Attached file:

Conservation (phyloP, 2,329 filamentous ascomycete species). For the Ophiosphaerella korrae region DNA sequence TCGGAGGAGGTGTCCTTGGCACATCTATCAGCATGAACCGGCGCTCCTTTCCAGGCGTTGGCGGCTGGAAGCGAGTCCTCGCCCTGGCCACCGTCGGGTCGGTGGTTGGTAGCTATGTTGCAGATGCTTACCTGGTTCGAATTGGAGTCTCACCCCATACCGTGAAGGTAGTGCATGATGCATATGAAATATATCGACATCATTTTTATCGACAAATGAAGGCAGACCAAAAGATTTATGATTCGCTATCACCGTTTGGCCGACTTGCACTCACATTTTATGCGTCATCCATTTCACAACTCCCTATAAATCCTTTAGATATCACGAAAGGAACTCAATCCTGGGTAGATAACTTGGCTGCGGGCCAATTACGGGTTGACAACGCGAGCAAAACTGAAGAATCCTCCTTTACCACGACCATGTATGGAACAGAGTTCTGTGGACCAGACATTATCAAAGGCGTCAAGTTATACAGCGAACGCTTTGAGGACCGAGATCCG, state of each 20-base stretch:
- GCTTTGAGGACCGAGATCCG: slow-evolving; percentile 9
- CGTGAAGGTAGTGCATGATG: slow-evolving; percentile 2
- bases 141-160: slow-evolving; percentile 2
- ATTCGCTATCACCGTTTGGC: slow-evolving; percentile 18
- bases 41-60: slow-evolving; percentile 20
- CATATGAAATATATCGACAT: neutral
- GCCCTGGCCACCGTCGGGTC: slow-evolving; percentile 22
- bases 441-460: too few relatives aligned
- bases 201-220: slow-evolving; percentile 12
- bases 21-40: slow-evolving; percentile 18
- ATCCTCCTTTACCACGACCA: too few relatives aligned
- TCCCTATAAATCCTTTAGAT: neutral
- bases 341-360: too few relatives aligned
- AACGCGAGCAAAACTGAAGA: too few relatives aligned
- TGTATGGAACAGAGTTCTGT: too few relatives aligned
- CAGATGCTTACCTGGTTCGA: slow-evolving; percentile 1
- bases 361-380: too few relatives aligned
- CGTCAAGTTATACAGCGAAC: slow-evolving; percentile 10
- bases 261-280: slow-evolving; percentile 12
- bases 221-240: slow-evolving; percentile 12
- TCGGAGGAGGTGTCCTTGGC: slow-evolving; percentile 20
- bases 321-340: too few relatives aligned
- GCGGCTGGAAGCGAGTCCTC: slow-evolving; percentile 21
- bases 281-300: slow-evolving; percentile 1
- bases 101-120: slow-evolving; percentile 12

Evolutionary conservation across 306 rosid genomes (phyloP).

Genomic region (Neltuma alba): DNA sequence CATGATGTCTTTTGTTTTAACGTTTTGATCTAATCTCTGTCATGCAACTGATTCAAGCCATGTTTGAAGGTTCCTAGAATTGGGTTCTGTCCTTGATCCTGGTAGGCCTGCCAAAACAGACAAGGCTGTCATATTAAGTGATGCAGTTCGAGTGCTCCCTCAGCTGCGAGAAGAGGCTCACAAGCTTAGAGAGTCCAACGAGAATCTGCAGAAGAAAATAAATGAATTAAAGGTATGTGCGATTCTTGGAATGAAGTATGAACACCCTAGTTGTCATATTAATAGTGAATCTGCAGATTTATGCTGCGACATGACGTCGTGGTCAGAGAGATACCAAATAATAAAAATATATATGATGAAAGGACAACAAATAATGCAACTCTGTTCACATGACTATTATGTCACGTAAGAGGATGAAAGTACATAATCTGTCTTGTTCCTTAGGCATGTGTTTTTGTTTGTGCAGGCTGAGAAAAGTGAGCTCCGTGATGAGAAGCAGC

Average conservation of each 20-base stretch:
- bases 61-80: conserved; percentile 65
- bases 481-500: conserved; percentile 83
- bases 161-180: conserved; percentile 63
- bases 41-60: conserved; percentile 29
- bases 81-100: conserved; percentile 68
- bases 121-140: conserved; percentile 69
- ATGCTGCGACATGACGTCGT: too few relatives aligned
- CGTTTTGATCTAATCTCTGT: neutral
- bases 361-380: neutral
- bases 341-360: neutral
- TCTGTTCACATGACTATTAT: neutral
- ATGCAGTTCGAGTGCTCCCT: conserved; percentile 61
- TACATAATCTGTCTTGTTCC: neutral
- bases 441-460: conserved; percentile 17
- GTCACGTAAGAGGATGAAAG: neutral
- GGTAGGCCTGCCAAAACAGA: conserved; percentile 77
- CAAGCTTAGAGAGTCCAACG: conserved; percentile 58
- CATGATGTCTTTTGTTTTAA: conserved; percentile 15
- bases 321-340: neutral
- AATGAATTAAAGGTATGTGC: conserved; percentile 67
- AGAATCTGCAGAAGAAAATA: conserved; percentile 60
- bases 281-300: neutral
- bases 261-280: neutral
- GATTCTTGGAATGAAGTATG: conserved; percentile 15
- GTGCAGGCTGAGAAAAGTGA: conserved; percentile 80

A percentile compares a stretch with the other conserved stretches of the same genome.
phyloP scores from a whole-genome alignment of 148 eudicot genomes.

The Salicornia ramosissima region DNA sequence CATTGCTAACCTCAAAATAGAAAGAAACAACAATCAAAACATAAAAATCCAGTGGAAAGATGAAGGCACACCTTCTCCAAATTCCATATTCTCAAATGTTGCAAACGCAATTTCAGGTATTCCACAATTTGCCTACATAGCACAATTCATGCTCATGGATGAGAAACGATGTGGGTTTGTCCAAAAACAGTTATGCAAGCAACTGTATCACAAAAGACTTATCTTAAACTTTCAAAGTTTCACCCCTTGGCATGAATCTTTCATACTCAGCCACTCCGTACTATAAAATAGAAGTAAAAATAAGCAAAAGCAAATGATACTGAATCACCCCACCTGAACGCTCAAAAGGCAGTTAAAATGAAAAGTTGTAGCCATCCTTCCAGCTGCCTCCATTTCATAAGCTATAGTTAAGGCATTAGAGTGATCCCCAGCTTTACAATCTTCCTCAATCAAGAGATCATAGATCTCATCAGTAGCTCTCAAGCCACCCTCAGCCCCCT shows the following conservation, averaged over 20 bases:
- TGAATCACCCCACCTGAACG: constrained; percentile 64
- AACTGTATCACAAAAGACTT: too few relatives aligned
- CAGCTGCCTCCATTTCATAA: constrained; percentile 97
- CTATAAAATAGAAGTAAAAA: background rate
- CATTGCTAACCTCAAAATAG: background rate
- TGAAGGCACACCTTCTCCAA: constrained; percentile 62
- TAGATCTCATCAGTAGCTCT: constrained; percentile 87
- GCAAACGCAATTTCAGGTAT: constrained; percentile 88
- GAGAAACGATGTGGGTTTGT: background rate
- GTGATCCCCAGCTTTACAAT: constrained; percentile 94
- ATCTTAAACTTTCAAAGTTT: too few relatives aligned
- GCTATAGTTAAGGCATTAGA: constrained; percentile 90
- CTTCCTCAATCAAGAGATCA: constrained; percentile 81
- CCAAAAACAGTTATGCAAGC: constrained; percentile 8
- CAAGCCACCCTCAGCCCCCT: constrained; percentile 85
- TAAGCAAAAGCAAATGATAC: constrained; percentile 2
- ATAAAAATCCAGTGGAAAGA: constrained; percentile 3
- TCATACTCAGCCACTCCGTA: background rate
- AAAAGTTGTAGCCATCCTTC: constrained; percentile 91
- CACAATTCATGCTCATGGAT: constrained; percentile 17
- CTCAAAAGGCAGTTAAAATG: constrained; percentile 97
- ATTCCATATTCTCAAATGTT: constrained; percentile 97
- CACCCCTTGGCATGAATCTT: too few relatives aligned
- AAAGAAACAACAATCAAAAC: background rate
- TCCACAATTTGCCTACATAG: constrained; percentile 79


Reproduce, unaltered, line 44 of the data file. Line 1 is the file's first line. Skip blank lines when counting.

- GTCACGTAAGAGGATGAAAG: neutral